Less than 10 percent of American news is internationally focused, and much of this percentage emphasizes war and violence. Women’s voices are grossly ignored, although in many circumstances, women have offered real alternatives to violent conflict. Longtime Sonoma County resident Stephanie Guyer-Stevens has met these women, heard their stories and started an organization that makes their courage, innovation and ideas available to the rest of the world. Her Outer Voices is a nonprofit organization that creates audio profiles of female activists in the Pacific Islands and Asian Pacific Rim. It is based on the belief that women in the developing world bring significant but often unacknowledged social change to their villages, towns and nations.
In a world torn with violence and misunderstanding, organizations like Outer Voices offer the possibility to reconnect with hope and courage, facilitating the chance to make a difference. Stevens chose radio to highlight these stories because she felt that it is hard to learn from events when the means for change are never discussed.
Anyone can tune into a station in America and hear a programmer’s perspective on some distant conflict, gossip that the listener can pass on as if human lives were never lost. The difference is in Outer Voices, which documents the work of female activists and showcases the evolution of their ideas, proving that change is possible. Each piece provides an invaluable perspective rarely found in media today, the source and motivation behind real social change.
As she began her training in radio, Stevens discovered that the best way for an amateur to become successful was to find the most highly qualified team, and to learn from them. Her friend Susan Davis, senior producer of National Public Radio’s Talk of the Nation, introduced her to NPR’s Art Silverman, who spent a week with Stevens in Washington, D.C., teaching her the fundamentals of identifying and broadcasting a story through sound.
When she returned home, Stevens met sound engineer Robin Wise, who trained her in recording techniques and the proper use of a microphone. She also introduced her to Catherine Stifter, and the two of them became audio and script editors for the first piece, “The Hula Lesson.”
For three days, Stevens stayed at Roselle Bailey’s halau in Kauai, recording ancient chants, as well as conversations and personal stories of the diverse group of internationally known dancers who meet at the halau every year to learn and dance. Claire Schoen, Outer Voices‘ editor and an independent radio producer, recounts, “I have had a real luxury being able to listen on another part of the world. [Outer Voices] has allowed me to be an armchair traveler.”
After identifying a story through the hula recordings, Stevens, Wise, Schoen and Jack Chance, Outer Voices producer and sound recordist and executive producer of Mountain Music Project, began to draft the hour-long broadcast. As Schoen describes, “It was a three-tiered editing process. We would send it back and forth to each other to create a working script, and Robin would rough out the audio in a series of drafts–a very different way of working.”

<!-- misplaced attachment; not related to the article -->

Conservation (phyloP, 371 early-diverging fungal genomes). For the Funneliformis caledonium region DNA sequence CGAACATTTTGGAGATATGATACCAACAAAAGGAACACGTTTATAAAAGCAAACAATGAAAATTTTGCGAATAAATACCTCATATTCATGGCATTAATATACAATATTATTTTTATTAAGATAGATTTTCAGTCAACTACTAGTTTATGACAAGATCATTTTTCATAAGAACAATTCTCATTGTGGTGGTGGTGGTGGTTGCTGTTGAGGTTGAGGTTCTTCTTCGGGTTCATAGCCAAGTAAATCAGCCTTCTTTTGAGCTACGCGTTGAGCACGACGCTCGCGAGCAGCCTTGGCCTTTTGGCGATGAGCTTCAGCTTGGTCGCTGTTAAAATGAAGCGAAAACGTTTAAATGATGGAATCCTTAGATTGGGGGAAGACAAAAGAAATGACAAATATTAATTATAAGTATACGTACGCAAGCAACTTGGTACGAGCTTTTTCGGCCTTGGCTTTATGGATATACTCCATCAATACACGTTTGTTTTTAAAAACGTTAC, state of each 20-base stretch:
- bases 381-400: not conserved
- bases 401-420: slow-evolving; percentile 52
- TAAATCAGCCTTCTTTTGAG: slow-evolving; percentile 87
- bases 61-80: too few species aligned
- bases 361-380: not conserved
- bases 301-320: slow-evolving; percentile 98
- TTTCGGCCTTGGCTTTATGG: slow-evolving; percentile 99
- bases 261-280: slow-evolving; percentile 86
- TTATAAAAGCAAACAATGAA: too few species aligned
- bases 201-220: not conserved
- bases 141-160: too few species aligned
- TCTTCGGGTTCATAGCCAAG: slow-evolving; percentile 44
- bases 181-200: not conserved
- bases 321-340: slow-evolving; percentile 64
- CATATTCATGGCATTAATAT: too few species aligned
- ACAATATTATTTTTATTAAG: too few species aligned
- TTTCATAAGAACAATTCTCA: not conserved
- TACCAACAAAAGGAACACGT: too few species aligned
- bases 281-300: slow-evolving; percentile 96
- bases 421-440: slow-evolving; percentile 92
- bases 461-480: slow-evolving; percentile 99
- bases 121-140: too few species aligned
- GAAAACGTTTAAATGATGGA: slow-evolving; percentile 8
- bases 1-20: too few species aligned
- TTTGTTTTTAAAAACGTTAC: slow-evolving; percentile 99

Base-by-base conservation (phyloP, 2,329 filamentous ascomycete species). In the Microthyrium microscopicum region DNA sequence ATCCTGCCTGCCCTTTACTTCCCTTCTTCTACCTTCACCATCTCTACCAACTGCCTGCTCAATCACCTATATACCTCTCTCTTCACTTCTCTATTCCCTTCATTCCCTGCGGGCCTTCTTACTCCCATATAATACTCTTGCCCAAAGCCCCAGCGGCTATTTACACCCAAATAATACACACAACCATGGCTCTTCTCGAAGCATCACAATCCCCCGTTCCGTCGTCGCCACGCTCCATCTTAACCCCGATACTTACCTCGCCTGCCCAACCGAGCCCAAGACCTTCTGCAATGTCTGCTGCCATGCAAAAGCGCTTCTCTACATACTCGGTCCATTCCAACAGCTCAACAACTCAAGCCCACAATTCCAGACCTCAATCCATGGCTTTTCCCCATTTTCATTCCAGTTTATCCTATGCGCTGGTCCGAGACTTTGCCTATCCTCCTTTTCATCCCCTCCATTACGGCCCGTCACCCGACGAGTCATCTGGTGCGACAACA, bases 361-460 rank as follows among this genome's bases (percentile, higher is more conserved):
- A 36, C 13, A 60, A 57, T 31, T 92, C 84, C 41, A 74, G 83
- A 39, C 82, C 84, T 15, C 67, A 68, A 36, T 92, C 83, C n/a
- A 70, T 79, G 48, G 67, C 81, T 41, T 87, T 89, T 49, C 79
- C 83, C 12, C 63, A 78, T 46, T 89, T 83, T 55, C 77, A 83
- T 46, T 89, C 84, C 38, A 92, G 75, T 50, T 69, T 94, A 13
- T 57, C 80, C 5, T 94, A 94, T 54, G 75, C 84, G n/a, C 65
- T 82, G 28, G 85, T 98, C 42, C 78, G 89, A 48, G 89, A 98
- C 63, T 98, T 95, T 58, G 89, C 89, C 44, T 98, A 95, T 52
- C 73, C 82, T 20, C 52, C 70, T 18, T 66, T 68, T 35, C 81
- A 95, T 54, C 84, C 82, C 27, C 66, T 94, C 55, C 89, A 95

Through each successive piece, Stevens and her team developed this same technique to create four unabridged hour-long broadcasts. Each story is presented in this format to limit interviewer commentary, allowing the women to tell their own stories. Unlike mainstream-media techniques, this humanizes global conflict and activism, making solvency more tangible. Altogether, Outer Voices has produced four audio broadcasts. In addition to “The Hula Lesson,” they have created “Girls from Cambodia,” “Kawthoolei” (Burma), “Story of Lata” (Solomon Islands) and a fifth piece on Vietnam and Laos, which is due for release in 2009.
Board of directors chair Christopher Szecsey says, “The mission of Outer Voices is critical–to promote women’s rights, which are human rights, by identifying emerging and successful women leaders in the developing world, by giving them a voice in the Western world, especially through its media.”
Outer Voices exists to help these women be heard, so their unique methods can continue to make a difference. Daw Aung San Suu Kyi, Nobel Prize winner and elected president of Burma, best summarized the relationship between women and conflict by once saying, “To the best of my knowledge, no war was ever started by women, but it is women and children who have always suffered most in situations of conflict.”
Seeing their communities suffer, women have embraced the power of social change, growing from nurturers of the home to nurturers of justice. Stephanie Guyer-Stevens and her extraordinary team facilitate the global spread of their innovative ideas to influence the global community towards positive social change.
To learn more about ‘Outer Voices,’ go to www.outervoices.org. Open Mic is now a weekly feature in the Bohemian. We welcome your contribution. To have your topical essay of 700 words considered for publication, write [email protected]